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Duke vs. North Carolina in Coach K’s last Final Four feels too good to be true

Two of the biggest programs in the sport on the sport’s biggest stage in what could be the biggest name in the sport’s final game? Unbelievable.

Duke v North Carolina Photo by Grant Halverson/Getty Images

There’s always some Duke-North Carolina fact that’s so outrageous it makes you think there’s no way it could possibly be true.

Like how at least one of them has been a No. 1 or a No. 2 seed in every NCAA tournament but one since 2004.

Or how absurdly even the series has been over the last half-century:

Or how absurdly close things have been since Coach K was hired.

Or how every Final Four played from 1989 to 2001 except one featured either the Blue Devils or the Tar Heels.

Or how, before the COVID-eclipsed season of 2020-21, either UNC or Duke had been nationally ranked in the AP top 25 poll for each one of their meetings dating all the way back to Feb. 27, 1960 ... and even then, North Carolina was No. 12 in the coaches poll.

In summary, there’s a reason ESPN typically rolls out the first of the two guaranteed meetings between the Devils and the Heels on the week after the Super Bowl. There’s no better way to kick off college basketball’s unofficial second season than with the sport’s most famous and widely recognized rivalry.

Despite all that history and despite all those facts, there’s always been one chapter of the Duke-Carolina rivalry the sports world has been waiting longer than George R.R. Martin enthusiasts to read.

Next Saturday night in New Orleans, it’ll be written. Duke and North Carolina will meet in the NCAA Men’s Basketball Tournament for the first time in history.

The script isn’t 100 percent Hollywood perfect, but it’s damn close.

Yes, North Carolina is an 8-seed that was beaten by 17 points or more four times during the regular season. Yes, the biggest storyline surrounding this Duke team coming into the tournament (outside of, you know, the thing) was that the Blue Devils were almost certainly not deserving of being a 2-seed. But every other storyline within arm’s reach of the shortest sportswriter more than makes up for the fact that these might not be two of the greatest teams ever fielded by these perennial national powerhouses, even if one has a couple of more wins left in them.

For starters, the first NCAA tournament meeting between Duke and North Carolina happening on Final Four Saturday in Mike Krzyzewski’s final season is bonkers enough to make pretty much anyone at least Google simulation theory.

Not enough? Sprinkle in a little bit of this:

Three weeks ago it seemed like North Carolina had given Coach K the ultimate retirement gift: A 94-81 ass-kicking in Krzyzewski’s final game at Cameron Indoor Stadium. A clearly perturbed K having to speak to a large group of fans, family and former players in a pre-scheduled postgame ceremony was so sweet it almost felt excessive.

And then a little bit of this:

Following UNC’s upset win in Durham, members of the Duke coaching staff either refused to shake first-year Tar Heel head coach Hubert Davis’ hand or refused to look him in the eyes when they did.

“I don’t know what that’s about,” Davis said after the game. “I didn’t play against him. I don’t know him personally.”

Chris Carrawell, the Blue Devil assistant who refused to shake Davis’ hand, said afterward that it was retaliation for Davis not being on the court for the traditional pregame handshakes with members of the Duke staff.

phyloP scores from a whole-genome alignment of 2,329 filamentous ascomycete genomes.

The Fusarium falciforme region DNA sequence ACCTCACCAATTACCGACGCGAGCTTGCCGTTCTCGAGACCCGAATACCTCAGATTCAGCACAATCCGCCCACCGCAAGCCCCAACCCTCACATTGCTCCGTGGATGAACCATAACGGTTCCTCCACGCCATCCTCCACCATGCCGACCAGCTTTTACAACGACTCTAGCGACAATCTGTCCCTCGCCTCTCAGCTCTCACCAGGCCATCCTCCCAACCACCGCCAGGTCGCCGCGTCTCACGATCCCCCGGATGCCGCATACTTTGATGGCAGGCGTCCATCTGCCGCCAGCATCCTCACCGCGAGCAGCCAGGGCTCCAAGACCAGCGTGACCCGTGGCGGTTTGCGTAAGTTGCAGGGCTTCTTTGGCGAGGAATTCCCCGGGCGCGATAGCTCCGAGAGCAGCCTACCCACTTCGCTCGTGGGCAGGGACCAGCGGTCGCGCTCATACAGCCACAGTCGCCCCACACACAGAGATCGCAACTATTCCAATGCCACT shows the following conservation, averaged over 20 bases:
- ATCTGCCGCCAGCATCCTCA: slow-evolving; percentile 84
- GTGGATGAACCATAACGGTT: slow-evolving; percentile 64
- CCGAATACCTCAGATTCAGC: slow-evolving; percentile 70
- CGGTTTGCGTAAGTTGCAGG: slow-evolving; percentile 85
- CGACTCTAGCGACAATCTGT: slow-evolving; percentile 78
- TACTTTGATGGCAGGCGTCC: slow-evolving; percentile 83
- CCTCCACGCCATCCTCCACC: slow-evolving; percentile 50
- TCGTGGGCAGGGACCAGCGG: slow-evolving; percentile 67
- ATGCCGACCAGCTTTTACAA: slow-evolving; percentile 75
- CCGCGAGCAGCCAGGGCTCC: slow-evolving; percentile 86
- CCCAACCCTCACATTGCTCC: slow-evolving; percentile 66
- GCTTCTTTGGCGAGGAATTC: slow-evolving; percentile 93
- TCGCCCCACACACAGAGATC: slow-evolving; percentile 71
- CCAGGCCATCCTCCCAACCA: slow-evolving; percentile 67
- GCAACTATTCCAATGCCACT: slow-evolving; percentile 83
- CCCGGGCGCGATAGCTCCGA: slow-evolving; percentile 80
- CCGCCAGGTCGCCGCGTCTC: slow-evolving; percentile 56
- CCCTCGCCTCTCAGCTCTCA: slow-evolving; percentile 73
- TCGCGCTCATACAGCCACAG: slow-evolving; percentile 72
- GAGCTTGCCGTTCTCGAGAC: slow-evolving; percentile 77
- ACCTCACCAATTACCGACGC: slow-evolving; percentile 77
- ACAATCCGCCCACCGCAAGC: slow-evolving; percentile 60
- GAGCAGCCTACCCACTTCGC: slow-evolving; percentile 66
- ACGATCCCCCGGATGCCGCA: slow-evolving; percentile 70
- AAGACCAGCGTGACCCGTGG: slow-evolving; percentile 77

Still not buying into the hype?

What if I told you that once upon a time, the major thing the basketball world knew about Coach K was that he couldn’t seem to ever win the big one? What if I added that all of that narrative was obliterated in 1991 when Duke toppled Kansas to win its first national title? And what if I finished by telling you that the Jayhawks are in the Final Four on the other side of the bracket, setting up the possibility for Krzyzewski to go out with a national championship game win over the team that he also beat to reach the mountain top for the first time? Jim Nantz is already salivating.

In another odd piece of symmetry, the last time the Final Four was played in New Orleans, another pair of hated rivals — Kentucky and Louisville — battled for the right to (potentially) face Kansas two days later. The heavily favored rival that year (Kentucky) went on to win its semifinal game and topple the Jayhawks to claim the national crown.

Looking for a Carolina angle? How about the opportunity to create an even more imperfect curtail call for your ultimate foil?

Closing the door on K’s history in the rivalry with style was incredible. The only thing that could possibly be better would be closing the door on K’s history, period, with style. Having a first-year head coach on the sidelines — one who some had said seemed in over his head just a couple of months ago — to fully set the tone for the rivalry’s next era would only add to the experience.

For the first time in its lengthy and well-known history, the Tobacco Road Rivalry hitting the largest of college basketball stages. That fact is going to be hitting you in the face from every direction between now and around 9 p.m. on April 2 when the two blue-bloods tip things off inside the Superdome.

Maybe you’ll get annoyed with all of this talk, maybe you already are, or maybe you’re ready to ingest every bit of the hype over the course of the five days ahead. Regardless, you’re eager to see how this thing plays out, and you’re going to be watching when it does.

How could you not?

Two of the biggest programs in the sport on the sport’s biggest stage in what could be the biggest name in the sport’s final game. It’s almost more ludicrous than a 15-seed with a Peacock mascot crashing the party would have been.